Synchronous and Asynchronous Communication
The C++ interface of CSMSG didn't allow asynchronous communication for ll services. As in the C interface of CSMSG, CSME supports synchronous and asynchronous communication for all communication services.An application can mix synchronous and asynchronous communications. For example, a receiving application typically synchronously registers and removes the application, ynchronously adds units, but asynchronously receives messages.
Keeping User Interface Responsive
When CSME waits for the completion of synchronous service requests, it executes a message loop to peek and dispatch the window messages. This causes a user-interface application that performs synchronous communication to remain responsive to user interaction.
Simplified Address Specification
Instead of specifying an integer value for each address level, addresses are exchanged with CSME using concatenated strings. The general format for this address string is:
Only those parts in the string required for addressing a unit of a
type are filled:
for a CIMserver
. for a
CIMserver controller ("MSERV4.0").
. . for a data unit
CSME uses a default time-out of five seconds for all service requests. This default time-out can easily be changed through a property in the interface.In addition, you can specify a time-out per sending or receiving service request. If you specify a time-out for a service request, CSME will use this time-out instead of the default time-out.
Simplified Adding and Removing Units
A receiving application needs to add the units for which it wants to receive the automatic messages. The adding and removal of units has been simplified by implementing these functions in an "overwrite mode".When an application adds the same unit twice, CSME doesn't return an error but assumes the application still wants to receive messages for this unit. When an application removes a unit that wasn't added, CSME doesn't return an error but assumes the application doesn't want to receive messages for this unit.Since an application can remove all units at once by specifying a wildcard address ("*"), it doesn't need to remember all units it added.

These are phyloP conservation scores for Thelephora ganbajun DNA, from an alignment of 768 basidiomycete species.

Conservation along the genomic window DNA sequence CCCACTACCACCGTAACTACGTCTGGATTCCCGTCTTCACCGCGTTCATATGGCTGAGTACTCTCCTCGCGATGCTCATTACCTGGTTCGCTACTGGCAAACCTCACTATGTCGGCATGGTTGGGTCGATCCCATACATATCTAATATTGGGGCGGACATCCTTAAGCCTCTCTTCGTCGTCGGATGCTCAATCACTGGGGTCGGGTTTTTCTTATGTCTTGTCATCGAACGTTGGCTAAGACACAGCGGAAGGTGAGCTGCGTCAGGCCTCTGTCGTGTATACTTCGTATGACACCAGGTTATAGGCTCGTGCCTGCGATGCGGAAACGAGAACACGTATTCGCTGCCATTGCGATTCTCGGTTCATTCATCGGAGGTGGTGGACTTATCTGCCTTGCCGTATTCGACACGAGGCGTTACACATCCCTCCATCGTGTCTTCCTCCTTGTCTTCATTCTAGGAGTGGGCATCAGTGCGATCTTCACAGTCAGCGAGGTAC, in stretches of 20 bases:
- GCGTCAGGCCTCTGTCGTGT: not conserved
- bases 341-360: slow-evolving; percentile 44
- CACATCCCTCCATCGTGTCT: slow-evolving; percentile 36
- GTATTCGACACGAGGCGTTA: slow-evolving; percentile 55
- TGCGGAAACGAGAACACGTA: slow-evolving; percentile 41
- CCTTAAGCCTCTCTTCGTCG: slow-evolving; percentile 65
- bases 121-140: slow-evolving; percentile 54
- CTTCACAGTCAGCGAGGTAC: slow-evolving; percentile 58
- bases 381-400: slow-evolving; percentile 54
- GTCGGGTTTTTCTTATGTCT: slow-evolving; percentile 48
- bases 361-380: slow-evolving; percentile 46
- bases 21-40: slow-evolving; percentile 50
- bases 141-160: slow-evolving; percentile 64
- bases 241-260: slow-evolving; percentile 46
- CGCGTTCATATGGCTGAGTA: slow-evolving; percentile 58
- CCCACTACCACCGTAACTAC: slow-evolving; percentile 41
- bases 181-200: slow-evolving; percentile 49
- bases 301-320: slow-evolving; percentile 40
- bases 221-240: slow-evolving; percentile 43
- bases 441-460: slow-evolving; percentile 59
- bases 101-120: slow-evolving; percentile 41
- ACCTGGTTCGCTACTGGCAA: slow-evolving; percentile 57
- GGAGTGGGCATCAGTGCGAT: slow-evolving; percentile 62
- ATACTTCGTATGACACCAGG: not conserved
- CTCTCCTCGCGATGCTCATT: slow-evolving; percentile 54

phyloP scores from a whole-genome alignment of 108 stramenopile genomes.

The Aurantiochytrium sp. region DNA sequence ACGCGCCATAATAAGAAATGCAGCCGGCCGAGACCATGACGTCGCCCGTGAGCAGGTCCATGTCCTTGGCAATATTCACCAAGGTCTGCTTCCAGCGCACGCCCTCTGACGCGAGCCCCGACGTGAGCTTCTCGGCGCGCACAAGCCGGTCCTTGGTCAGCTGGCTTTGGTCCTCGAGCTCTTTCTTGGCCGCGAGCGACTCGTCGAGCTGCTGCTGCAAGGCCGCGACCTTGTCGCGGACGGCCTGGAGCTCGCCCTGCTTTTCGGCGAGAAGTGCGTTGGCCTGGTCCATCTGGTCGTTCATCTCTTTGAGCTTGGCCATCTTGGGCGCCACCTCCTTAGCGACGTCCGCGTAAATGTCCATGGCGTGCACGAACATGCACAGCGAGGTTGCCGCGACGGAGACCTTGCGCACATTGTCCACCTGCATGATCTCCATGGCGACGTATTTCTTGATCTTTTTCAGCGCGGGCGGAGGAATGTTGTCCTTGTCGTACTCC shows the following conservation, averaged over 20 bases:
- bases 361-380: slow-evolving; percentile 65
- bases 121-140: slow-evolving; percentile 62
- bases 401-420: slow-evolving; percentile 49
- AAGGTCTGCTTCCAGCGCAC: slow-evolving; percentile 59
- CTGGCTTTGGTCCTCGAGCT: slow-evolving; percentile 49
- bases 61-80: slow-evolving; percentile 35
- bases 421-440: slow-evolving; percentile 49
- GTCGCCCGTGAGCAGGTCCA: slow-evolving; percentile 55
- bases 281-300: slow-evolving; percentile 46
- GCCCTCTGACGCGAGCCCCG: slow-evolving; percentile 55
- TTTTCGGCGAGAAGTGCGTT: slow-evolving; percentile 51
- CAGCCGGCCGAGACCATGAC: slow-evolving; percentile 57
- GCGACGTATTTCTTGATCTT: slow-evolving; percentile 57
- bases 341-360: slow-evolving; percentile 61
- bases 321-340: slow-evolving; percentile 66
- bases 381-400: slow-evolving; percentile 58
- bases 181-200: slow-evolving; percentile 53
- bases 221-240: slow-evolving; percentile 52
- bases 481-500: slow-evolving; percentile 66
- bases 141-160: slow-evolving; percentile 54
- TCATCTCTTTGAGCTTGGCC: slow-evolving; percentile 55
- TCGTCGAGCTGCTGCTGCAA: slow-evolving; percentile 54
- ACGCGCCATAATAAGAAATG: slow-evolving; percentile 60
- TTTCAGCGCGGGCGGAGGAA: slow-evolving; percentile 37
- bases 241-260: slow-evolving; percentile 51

Simplified Message Filtering
A receiving application default receives all normal and express messages for the units it added. Through properties in the interface, an application can request to receive only normal or express messages.Note that CSMSG also allowed to filter on the service class (confirmed request, unconfirmed) of a message. Since this feature was never used, it isn't supported by CSME anymore.
Returning Received Data
CSME takes a different approach for returning received data. Data is received when receiving automatic messages, or when requesting information. With CSMSG, an application needed to deliver a data buffer of a certain size for these services.CSME creates its own resources for receiving message data. By default it can receive messages of maximum 1024 data bytes. If an application expects to receive larger messages, it can change this maximum through a property in the interface.If CSME receives a message that is larger than the preset maximum, it returns the first portion of the data to the application. CSME indicates that the data is incomplete by setting the return code to a specific success code "message incomplete". Note that CSME doesn't consider this as an error condition. When an application receives an incomplete message, it can decide to receive the remaining data with a "receive data" service or to flush it with the "flush data" service.
The error codes returned by CSME are included in an enumeration in the type library. In addition, you can ask CSME for a brief description (English only) of a returned error.
Returning Events to Applications
With CSMSG, an application could request CSMSG to log internal events directly into the Windows NT event log. This didn't allow an application to handle CSMSG events with the same mechanism used to log other application events. CSME has abandoned this approach.An application can ask CSME to return internal events in a callback interface the application delivers to CSME. The application can select to receive information, warning, and error events.An application can also ask CSME to return significant events such as filter conflicts, connections, and disconnections. A significant event will return specific information on the event. For example, the connection event returns the name of the CIMserver with which the connection is established.